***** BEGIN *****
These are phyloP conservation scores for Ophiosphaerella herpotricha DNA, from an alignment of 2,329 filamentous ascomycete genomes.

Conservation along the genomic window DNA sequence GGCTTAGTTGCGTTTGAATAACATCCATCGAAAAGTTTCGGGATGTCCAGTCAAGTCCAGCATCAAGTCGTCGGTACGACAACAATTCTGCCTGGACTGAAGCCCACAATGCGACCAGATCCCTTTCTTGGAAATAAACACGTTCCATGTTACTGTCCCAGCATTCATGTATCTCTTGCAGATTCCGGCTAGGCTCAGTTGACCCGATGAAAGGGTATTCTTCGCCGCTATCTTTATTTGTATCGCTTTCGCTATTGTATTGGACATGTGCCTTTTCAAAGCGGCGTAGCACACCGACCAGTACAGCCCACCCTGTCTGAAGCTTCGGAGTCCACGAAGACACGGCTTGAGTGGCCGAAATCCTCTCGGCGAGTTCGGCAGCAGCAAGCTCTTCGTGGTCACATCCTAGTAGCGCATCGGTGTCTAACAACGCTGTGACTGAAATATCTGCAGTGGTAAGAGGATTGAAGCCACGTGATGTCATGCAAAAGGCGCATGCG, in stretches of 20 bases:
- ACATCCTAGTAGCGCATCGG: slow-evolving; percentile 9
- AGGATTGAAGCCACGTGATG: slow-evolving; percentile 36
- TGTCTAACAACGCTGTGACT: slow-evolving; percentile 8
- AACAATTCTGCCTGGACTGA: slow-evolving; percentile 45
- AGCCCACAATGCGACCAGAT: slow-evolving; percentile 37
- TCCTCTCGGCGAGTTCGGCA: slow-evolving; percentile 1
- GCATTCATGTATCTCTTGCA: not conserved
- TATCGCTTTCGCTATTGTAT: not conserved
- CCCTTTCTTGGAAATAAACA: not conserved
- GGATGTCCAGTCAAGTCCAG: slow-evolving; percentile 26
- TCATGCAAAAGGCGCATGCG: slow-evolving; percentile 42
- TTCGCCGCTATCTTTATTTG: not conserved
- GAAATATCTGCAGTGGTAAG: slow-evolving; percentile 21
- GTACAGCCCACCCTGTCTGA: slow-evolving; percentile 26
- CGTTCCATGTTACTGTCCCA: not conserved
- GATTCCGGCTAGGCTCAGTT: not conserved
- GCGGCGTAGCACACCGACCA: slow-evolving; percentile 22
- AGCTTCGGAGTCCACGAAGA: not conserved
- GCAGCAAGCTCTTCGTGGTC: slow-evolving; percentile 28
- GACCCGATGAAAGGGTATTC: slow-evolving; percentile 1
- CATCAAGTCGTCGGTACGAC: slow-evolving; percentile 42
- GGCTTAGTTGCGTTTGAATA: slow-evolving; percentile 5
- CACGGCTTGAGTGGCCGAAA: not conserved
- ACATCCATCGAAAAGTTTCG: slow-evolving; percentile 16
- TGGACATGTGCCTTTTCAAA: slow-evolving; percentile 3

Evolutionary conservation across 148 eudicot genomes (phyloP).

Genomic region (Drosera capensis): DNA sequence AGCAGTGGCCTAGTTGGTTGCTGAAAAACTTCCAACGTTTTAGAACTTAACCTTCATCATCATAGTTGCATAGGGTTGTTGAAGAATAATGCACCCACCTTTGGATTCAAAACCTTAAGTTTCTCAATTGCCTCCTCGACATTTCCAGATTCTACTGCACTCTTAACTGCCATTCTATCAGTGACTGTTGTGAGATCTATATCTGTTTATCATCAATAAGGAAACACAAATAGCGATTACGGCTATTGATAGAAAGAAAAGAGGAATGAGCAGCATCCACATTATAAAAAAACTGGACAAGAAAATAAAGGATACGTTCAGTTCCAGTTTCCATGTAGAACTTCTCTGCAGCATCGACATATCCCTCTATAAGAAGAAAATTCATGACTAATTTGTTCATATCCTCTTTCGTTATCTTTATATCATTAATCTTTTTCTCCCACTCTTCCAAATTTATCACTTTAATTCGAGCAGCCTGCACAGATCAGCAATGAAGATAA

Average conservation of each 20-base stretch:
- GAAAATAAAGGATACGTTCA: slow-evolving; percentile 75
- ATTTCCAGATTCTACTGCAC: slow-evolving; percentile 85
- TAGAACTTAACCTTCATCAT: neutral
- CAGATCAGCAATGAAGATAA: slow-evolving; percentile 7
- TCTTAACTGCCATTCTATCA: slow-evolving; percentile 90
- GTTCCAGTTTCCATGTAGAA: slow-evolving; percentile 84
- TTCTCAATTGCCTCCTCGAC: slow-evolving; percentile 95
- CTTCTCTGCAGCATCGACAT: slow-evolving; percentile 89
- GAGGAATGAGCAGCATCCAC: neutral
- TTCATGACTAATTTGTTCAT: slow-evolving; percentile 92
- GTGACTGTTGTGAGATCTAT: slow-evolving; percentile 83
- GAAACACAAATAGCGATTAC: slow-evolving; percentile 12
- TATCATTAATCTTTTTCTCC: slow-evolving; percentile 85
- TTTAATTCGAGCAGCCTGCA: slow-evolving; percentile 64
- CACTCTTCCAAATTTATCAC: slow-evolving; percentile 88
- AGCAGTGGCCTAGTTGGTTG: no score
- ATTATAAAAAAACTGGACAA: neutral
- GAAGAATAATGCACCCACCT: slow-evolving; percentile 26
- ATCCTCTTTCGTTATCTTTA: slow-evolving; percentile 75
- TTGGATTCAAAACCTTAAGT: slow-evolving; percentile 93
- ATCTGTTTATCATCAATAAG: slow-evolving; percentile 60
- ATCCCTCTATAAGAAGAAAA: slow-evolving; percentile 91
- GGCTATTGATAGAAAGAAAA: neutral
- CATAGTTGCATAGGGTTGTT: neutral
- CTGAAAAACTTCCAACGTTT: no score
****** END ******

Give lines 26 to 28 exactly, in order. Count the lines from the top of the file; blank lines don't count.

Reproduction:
- ACATCCATCGAAAAGTTTCG: slow-evolving; percentile 16
- TGGACATGTGCCTTTTCAAA: slow-evolving; percentile 3

Evolutionary conservation across 148 eudicot genomes (phyloP).